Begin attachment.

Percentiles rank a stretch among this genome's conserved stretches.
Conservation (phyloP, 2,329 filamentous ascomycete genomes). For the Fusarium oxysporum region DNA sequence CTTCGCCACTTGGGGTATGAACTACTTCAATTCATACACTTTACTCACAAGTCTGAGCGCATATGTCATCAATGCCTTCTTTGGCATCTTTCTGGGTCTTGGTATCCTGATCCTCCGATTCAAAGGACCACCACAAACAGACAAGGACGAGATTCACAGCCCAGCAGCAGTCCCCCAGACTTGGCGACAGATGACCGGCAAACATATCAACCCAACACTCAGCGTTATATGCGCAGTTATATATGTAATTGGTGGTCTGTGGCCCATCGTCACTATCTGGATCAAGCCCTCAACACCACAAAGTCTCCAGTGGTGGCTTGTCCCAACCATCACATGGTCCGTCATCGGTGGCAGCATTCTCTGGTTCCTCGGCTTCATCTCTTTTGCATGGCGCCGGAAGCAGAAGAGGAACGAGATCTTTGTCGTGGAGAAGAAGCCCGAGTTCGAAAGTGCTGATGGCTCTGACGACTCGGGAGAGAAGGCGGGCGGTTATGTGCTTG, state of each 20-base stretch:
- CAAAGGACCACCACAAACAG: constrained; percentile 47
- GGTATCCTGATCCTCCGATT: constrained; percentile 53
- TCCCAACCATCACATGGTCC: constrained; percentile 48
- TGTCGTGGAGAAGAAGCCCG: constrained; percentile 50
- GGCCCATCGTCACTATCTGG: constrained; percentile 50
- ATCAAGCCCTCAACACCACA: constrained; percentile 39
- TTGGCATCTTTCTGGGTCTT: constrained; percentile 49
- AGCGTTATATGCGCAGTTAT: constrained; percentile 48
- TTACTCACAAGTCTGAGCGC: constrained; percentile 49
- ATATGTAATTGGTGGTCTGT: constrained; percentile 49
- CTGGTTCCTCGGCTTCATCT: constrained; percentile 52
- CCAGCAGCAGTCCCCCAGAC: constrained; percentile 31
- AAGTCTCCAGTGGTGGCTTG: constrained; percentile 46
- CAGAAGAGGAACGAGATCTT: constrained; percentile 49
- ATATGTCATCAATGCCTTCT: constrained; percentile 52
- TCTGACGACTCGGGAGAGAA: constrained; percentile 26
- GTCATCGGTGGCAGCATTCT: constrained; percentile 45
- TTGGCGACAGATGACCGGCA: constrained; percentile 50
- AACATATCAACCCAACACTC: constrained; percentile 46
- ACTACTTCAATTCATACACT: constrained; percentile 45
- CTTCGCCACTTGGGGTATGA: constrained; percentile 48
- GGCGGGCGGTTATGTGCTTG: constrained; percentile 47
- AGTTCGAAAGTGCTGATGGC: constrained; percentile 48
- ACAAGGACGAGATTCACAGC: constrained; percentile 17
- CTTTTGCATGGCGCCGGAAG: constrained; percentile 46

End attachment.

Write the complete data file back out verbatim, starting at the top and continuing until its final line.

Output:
Percentiles rank a stretch among this genome's conserved stretches.
Conservation (phyloP, 2,329 filamentous ascomycete genomes). For the Fusarium oxysporum region DNA sequence CTTCGCCACTTGGGGTATGAACTACTTCAATTCATACACTTTACTCACAAGTCTGAGCGCATATGTCATCAATGCCTTCTTTGGCATCTTTCTGGGTCTTGGTATCCTGATCCTCCGATTCAAAGGACCACCACAAACAGACAAGGACGAGATTCACAGCCCAGCAGCAGTCCCCCAGACTTGGCGACAGATGACCGGCAAACATATCAACCCAACACTCAGCGTTATATGCGCAGTTATATATGTAATTGGTGGTCTGTGGCCCATCGTCACTATCTGGATCAAGCCCTCAACACCACAAAGTCTCCAGTGGTGGCTTGTCCCAACCATCACATGGTCCGTCATCGGTGGCAGCATTCTCTGGTTCCTCGGCTTCATCTCTTTTGCATGGCGCCGGAAGCAGAAGAGGAACGAGATCTTTGTCGTGGAGAAGAAGCCCGAGTTCGAAAGTGCTGATGGCTCTGACGACTCGGGAGAGAAGGCGGGCGGTTATGTGCTTG, state of each 20-base stretch:
- CAAAGGACCACCACAAACAG: constrained; percentile 47
- GGTATCCTGATCCTCCGATT: constrained; percentile 53
- TCCCAACCATCACATGGTCC: constrained; percentile 48
- TGTCGTGGAGAAGAAGCCCG: constrained; percentile 50
- GGCCCATCGTCACTATCTGG: constrained; percentile 50
- ATCAAGCCCTCAACACCACA: constrained; percentile 39
- TTGGCATCTTTCTGGGTCTT: constrained; percentile 49
- AGCGTTATATGCGCAGTTAT: constrained; percentile 48
- TTACTCACAAGTCTGAGCGC: constrained; percentile 49
- ATATGTAATTGGTGGTCTGT: constrained; percentile 49
- CTGGTTCCTCGGCTTCATCT: constrained; percentile 52
- CCAGCAGCAGTCCCCCAGAC: constrained; percentile 31
- AAGTCTCCAGTGGTGGCTTG: constrained; percentile 46
- CAGAAGAGGAACGAGATCTT: constrained; percentile 49
- ATATGTCATCAATGCCTTCT: constrained; percentile 52
- TCTGACGACTCGGGAGAGAA: constrained; percentile 26
- GTCATCGGTGGCAGCATTCT: constrained; percentile 45
- TTGGCGACAGATGACCGGCA: constrained; percentile 50
- AACATATCAACCCAACACTC: constrained; percentile 46
- ACTACTTCAATTCATACACT: constrained; percentile 45
- CTTCGCCACTTGGGGTATGA: constrained; percentile 48
- GGCGGGCGGTTATGTGCTTG: constrained; percentile 47
- AGTTCGAAAGTGCTGATGGC: constrained; percentile 48
- ACAAGGACGAGATTCACAGC: constrained; percentile 17
- CTTTTGCATGGCGCCGGAAG: constrained; percentile 46